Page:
© 2023 Connecticut Public

FCC Public Inspection Files:
WEDH · WEDN · WEDW · WEDY · WNPR
WPKT · WRLI-FM · WEDW-FM · Public Files Contact
Play Live Radio
Next Up:
0:00
0:00
Available On Air Stations

British Airways Owner Calls For Digital Health Passes For Passengers

A British Airways plane comes in to land behind a tail fin at Heathrow Airport in London. On Friday, the head of the group that owns BA called for instituting an electronic health pass for passengers as the company announced steep losses due to COVID-19.
Kirsty Wigglesworth
/
AP
A British Airways plane comes in to land behind a tail fin at Heathrow Airport in London. On Friday, the head of the group that owns BA called for instituting an electronic health pass for passengers as the company announced steep losses due to COVID-19.

The owner of British Airways is calling for digital health passes for passengers as a step toward getting airlines back in the sky after devastating losses due to the COVID-19 pandemic.

International Airlines Group, which also owns carriers such as Iberia and Aer Lingus, announced Friday a total annual loss of £6.4 billion ($9.8 billion) for the group after passenger traffic plunged by one third in 2020 compared to the previous year. The group's CEO, Luis Gallego, said the company was looking for "a clear roadmap" for scaling back restrictions on travel "when the time is right."

"We're calling for international common testing standards and the introduction of digital health passes to reopen our skies safely," Gallego said.

The International Air Transport Association recently said its "IATA Travel Pass" — a smartphone app that verifies that a passenger has had a negative coronavirus test or has been vaccinated — should be ready "within weeks."

"The key issue is one of confidence," said Vinoop Goel, IATA's regional director of airports and external relations, according to the BBC. "Passengers need to be confident that the testing they've taken is accurate and will allow them to enter the country ... And then governments need to have the confidence that the tests is one which is accurate," he added.

However, it's not yet clear if such a pass would be utilized by airlines or governments.

In January, the U.S. Centers for Disease Control and Prevention began requiring passengers entering the country from abroad to provide a negative coronavirus test before boarding a U.S.- bound flight.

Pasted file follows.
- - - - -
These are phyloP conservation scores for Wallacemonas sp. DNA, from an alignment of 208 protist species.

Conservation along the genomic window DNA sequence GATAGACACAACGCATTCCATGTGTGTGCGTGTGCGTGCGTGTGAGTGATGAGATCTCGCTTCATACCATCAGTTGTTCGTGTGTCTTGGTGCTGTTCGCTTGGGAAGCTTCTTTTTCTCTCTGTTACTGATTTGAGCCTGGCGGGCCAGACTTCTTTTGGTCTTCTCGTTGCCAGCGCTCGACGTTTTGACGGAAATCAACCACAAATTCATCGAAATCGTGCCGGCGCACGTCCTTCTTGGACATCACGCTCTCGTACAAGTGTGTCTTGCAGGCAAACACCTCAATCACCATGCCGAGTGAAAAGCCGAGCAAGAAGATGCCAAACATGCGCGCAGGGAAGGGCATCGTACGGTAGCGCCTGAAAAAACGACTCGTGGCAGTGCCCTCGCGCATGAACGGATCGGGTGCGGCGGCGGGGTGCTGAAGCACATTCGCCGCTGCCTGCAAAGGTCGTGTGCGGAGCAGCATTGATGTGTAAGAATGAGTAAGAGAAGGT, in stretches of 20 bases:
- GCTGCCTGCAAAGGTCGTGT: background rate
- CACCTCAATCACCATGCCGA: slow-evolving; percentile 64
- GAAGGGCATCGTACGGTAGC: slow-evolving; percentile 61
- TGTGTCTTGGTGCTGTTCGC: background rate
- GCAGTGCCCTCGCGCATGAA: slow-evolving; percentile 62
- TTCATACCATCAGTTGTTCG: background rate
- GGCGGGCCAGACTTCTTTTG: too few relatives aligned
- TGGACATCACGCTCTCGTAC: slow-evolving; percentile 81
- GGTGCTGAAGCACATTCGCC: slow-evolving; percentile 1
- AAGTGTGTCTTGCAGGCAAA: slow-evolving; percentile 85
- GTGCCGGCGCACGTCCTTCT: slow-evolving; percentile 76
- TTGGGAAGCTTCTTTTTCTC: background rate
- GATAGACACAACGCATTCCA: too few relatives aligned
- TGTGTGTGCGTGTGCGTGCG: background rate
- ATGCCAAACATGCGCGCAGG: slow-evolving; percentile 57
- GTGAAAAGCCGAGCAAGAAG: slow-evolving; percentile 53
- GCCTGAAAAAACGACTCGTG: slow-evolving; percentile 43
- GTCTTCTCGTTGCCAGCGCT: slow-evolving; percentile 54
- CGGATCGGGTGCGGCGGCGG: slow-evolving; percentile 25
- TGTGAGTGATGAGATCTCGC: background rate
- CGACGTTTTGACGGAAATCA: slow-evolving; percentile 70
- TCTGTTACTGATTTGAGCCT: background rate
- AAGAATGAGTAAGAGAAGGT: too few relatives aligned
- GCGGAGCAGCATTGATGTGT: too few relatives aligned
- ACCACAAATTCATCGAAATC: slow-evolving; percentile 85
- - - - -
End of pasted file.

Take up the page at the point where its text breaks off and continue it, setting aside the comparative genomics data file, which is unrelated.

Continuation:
IAG said despite its steep losses, its cargo business had helped prop up the passenger side of the operation. The company made more than 4,000 cargo-only flights last year, with revenue for the sector up strongly.

"Our results reflect the serious impact that COVID-19 has had on our business," Gallego said.

The losses at IAG have been felt worldwide throughout the airline industry, with U.S.-based carriers hit particularly hard.

In January, American Airlines posted its largest annual loss on record — $8.9 billion for 2020, with United Airlines reporting a $7.1 billion loss. Southwest Airlines posted an annual loss of $3.1 billion – its first since 1972.

IATA expects U.S. airlines to see a rebound in demand in 2021, but that it will still be down 45% from 2019, according to an analysis published in November.

In December, the U.S. Treasury began distributing $15 billion in aid approved by Congress to help airlines meet payroll through March 2021, after a similar $25 billion infusion earlier in the pandemic. As part of the COVID-19 relief package working its way through Congress, another $15 billion could go to support airline industry workers.

Copyright 2021 NPR. To see more, visit https://www.npr.org.

Scott Neuman is a reporter and editor, working mainly on breaking news for NPR's digital and radio platforms.

Stand up for civility

This news story is funded in large part by Connecticut Public’s Members — listeners, viewers, and readers like you who value fact-based journalism and trustworthy information.

We hope their support inspires you to donate so that we can continue telling stories that inform, educate, and inspire you and your neighbors. As a community-supported public media service, Connecticut Public has relied on donor support for more than 50 years.

Your donation today will allow us to continue this work on your behalf. Give today at any amount and join the 50,000 members who are building a better—and more civil—Connecticut to live, work, and play.

Related Content